Rindap married Fakat Damaris Kyembai in March 1938 in the Langtang church. The marriage was blessed with ten children. Out of these children eight have survived. With his new marital status, Rindap began to prepare himself for baptism. In those days, one could not be baptized single. He was baptized in 1938.

In 1945, Rindap entered Pastors’ Training School in Gindiri for one year. At the end of the training, in 1946, Rindap was licensed as a pastor and ordained in 1948. He was one of the three ordained pastors of the S.U.M. (British Branch) that year. Thus Rindap became the second Tarok to be ordained after Bali Macit. Bali Macit had been the first Tarok convert.

Rindap’s potential as a pastor was noticed early, while he was still in Pastors’ Training School, when he was asked to preach at the conference of the S.U.M. churches in Ancho in December 1945.

After his ordination, Rindap was posted to Mban where he was a pastor of the local church there for seven years. Rindap also doubled as supervisor of mission schools (C.R.I.) at Garkawa, Kbwai and Mban. While still in Mban, he was elected treasurer of the Langtang church in 1947. He proved so trustworthy that he was appointed acting superintendent of the mission in Langtang for a few months between the time Captain and Mrs J. Wilkie retired and left for home and the arrival of their successors, Rev. and Mrs H. E. Jump.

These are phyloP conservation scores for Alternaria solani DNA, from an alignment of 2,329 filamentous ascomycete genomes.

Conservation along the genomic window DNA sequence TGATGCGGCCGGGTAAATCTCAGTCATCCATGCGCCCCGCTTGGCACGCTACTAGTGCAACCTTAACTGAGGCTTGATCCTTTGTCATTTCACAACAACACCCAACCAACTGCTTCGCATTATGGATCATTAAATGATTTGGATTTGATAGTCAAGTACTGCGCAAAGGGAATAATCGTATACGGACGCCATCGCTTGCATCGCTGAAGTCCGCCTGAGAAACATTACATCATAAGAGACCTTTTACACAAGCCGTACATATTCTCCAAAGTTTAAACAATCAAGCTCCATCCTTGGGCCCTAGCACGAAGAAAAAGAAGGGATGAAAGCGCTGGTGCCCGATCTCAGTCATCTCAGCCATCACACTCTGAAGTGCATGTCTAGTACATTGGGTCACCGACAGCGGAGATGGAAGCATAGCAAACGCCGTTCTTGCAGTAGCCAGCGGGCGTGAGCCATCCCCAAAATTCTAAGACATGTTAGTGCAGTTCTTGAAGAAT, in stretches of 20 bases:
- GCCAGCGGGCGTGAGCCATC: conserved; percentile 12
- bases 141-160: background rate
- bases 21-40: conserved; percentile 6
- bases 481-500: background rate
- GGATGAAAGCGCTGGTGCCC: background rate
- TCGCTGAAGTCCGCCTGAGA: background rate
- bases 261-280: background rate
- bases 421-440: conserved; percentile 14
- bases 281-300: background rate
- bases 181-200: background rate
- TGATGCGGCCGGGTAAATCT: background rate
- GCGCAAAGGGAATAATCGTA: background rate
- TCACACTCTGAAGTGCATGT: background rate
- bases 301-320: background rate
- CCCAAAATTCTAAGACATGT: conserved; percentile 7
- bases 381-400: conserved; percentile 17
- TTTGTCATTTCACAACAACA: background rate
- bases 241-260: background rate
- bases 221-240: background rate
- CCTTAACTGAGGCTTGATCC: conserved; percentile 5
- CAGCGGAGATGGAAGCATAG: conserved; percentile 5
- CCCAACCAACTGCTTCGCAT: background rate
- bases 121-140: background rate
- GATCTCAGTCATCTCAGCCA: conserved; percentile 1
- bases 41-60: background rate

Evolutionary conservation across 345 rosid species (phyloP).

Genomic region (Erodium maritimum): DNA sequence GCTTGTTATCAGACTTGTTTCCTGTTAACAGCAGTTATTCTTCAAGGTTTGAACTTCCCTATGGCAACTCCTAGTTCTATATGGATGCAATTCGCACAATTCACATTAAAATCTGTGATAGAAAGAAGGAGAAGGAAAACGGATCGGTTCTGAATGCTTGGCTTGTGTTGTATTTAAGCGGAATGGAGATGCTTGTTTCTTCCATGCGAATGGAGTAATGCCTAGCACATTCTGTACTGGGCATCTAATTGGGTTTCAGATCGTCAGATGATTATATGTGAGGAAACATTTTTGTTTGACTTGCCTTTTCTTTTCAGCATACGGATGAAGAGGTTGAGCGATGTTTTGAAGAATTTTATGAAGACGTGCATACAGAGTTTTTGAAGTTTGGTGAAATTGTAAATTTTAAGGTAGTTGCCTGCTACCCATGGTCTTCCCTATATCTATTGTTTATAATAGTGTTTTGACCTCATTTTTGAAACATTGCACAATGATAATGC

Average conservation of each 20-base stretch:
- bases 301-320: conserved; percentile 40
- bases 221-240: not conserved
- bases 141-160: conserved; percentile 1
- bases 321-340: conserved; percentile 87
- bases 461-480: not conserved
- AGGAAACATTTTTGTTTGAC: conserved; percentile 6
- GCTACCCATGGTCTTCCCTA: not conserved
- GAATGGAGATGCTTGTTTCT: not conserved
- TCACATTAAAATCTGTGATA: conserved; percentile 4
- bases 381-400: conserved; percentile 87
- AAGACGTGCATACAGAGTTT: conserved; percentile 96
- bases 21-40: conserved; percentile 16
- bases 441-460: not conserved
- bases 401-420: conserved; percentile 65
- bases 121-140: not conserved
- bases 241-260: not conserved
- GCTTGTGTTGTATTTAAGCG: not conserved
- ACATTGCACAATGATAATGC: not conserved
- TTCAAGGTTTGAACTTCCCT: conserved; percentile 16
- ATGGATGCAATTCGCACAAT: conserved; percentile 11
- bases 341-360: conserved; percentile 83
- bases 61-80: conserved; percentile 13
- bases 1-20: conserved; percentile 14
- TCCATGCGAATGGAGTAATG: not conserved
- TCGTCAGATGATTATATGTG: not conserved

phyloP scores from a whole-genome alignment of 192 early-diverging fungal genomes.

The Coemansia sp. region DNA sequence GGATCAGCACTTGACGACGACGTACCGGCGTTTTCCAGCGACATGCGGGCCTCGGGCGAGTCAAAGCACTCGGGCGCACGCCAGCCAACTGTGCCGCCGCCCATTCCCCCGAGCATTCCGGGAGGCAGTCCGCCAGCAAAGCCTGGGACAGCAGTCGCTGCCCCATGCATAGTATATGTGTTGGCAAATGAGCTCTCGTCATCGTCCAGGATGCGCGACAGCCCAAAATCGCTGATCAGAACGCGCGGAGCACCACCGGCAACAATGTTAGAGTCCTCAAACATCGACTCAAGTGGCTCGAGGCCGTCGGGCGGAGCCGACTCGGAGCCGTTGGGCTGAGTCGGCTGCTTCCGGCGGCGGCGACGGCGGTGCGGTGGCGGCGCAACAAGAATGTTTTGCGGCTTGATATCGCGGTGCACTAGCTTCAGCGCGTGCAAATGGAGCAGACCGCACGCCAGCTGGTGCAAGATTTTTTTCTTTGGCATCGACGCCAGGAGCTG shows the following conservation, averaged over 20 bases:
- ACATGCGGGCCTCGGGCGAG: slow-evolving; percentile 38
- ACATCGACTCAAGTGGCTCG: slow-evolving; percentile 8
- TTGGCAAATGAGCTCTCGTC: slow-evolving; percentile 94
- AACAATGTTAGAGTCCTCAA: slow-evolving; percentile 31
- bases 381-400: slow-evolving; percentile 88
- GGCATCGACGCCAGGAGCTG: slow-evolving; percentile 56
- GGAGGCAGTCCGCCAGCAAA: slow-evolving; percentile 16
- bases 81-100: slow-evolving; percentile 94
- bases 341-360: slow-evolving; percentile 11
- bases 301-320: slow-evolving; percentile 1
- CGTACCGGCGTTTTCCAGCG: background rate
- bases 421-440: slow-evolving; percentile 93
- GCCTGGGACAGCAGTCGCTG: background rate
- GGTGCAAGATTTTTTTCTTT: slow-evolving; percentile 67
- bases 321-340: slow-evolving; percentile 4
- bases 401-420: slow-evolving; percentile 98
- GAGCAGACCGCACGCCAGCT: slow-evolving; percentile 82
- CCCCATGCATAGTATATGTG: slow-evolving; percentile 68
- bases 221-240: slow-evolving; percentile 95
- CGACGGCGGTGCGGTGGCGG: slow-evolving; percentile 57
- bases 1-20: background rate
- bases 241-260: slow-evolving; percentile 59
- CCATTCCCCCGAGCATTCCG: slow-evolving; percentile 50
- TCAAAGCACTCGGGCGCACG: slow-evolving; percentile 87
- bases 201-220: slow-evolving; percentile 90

Rindap also became a part-time chairman of the Langtang District Church Council in 1948. In this capacity, his pastoral duties were not limited to Mban but extended throughout the Langtang district. He toured the district churches to dedicate children, solemnize weddings, give Holy Communion and offer counseling. While acting as chairman of the Langtang district, Rindap Bawado was elected chairman (later the name of the position was changed to “president”) of the Church of Christ in Nigeria in 1951. This meant he supervised the four COCIN districts of Langtang, Kabwir, Panyam and Foron.